Busted Takeover

AAA

DEFINITION of 'Busted Takeover'

A highly leveraged corporate buyout that is contingent upon the selling off of some of the acquired company's assets. A busted takeover occurs when an acquired company's assets are sold in order to meet the cost of acquisition. The assets of the company being acquired may be used as collateral for the financing required for the deal to go through. Once the target company is acquired, some of its assets are sold in order to pay back a portion of the funds that the acquiring company used to finance the initial buyout. The acquiring company must properly evaluate the target company's assets to confirm that the sale of the assets will adequately cover the debt.

INVESTOPEDIA EXPLAINS 'Busted Takeover'

The term 'busted takeover' is used in the world of mergers and acquisitions, or "M&A." Mergers, acquisitions and takeovers allow companies to develop competitive advantages and increase shareholder value. In a merger, two companies mutually agree to join forces and become one company. An acquisition is a corporate action in which one company purchases most or all of a target company's ownership stakes in order to take control of the target company. Acquisitions can be either friendly, where the target company agrees to be acquired, or hostile, where the target company does not agree and resists the acquisition. A hostile acquisition is often called a takeover, or a hostile takeover.

A busted takeover may be a successful strategy when the acquiring company has limited cash (and needs to borrow to fund the purchase) and the target company has undervalued assets that the acquiring company wishes to exploit. For example, assume company ABC wants to acquire company XYZ because it is looking to diversify. Company ABC is cash poor and will need to leverage itself to finance the deal. As a term of the deal, company ABC must agree to sell off some of company XYZ's assets and give the proceeds to the financier, repaying part of the amount that company ABC had to borrow to finance the deal.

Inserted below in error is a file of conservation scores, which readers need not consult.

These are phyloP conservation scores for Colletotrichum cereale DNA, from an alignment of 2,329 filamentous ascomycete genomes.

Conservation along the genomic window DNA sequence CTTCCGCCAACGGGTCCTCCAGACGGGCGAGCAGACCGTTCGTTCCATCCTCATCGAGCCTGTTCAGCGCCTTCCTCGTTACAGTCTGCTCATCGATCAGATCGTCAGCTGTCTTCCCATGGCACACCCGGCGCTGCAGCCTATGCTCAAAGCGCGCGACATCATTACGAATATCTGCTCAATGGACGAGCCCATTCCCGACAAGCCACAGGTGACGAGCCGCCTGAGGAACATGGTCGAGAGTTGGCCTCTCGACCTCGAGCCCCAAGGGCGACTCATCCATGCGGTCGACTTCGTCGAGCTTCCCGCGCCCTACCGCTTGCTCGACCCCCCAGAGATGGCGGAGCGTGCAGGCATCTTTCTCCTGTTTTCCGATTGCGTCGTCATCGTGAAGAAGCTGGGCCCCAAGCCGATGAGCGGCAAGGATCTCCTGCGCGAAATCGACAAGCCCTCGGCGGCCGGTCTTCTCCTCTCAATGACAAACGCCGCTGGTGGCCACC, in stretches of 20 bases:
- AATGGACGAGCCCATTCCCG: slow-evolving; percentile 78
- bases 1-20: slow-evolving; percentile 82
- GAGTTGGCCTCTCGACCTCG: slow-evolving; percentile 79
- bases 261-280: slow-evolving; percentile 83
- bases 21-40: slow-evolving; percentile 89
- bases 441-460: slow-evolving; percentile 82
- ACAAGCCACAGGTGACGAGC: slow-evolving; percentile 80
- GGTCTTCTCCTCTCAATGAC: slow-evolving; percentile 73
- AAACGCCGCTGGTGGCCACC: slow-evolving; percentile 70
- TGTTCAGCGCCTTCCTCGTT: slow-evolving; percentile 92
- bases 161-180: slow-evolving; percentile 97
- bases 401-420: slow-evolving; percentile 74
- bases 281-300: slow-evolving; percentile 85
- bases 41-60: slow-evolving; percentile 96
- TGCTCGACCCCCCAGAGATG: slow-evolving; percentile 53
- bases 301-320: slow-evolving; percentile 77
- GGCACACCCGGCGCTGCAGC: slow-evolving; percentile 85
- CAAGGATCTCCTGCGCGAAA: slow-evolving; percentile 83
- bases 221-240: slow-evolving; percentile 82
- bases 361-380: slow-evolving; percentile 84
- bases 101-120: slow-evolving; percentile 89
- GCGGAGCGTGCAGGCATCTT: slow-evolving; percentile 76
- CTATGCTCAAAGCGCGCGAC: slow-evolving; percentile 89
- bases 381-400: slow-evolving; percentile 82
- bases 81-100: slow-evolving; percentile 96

RELATED TERMS
  1. Revlon Rule

    The legal requirement that a company’s board of directors make ...
  2. Takeover

    A corporate action where an acquiring company makes a bid for ...
  3. Self-Tender Defense

    A form of takeover defense against a hostile bid, in which the ...
  4. Hostile Takeover Bid

    An attempt to take over a company without the approval of the ...
  5. Leveraged Buyout - LBO

    The acquisition of another company using a significant amount ...
  6. Operating Leverage

    A measurement of the degree to which a firm or project incurs ...
Related Articles
  1. Mergers And Acquisitions: Understanding ...
    Fundamental Analysis

    Mergers And Acquisitions: Understanding ...

  2. The Basics Of Mergers And Acquisitions
    Options & Futures

    The Basics Of Mergers And Acquisitions

  3. War's Influence On Wall Street
    Bonds & Fixed Income

    War's Influence On Wall Street

  4. What You Need To Know About Net Neutrality
    Stock Analysis

    What You Need To Know About Net Neutrality

comments powered by Disqus
Hot Definitions
  1. Ghosting

    An illegal practice whereby two or more market makers collectively attempt to influence and change the price of a stock. ...
  2. Elasticity

    A measure of a variable's sensitivity to a change in another variable. In economics, elasticity refers the degree to which ...
  3. Tangible Common Equity - TCE

    A measure of a company's capital, which is used to evaluate a financial institution's ability to deal with potential losses. ...
  4. Yield To Maturity (YTM)

    The rate of return anticipated on a bond if held until the maturity date. YTM is considered a long-term bond yield expressed ...
  5. Net Present Value Of Growth Opportunities - NPVGO

    A calculation of the net present value of all future cash flows involved with an additional acquisition, or potential acquisition. ...
  6. Gresham's Law

    A monetary principle stating that "bad money drives out good." In currency valuation, Gresham's Law states that if a new ...
Trading Center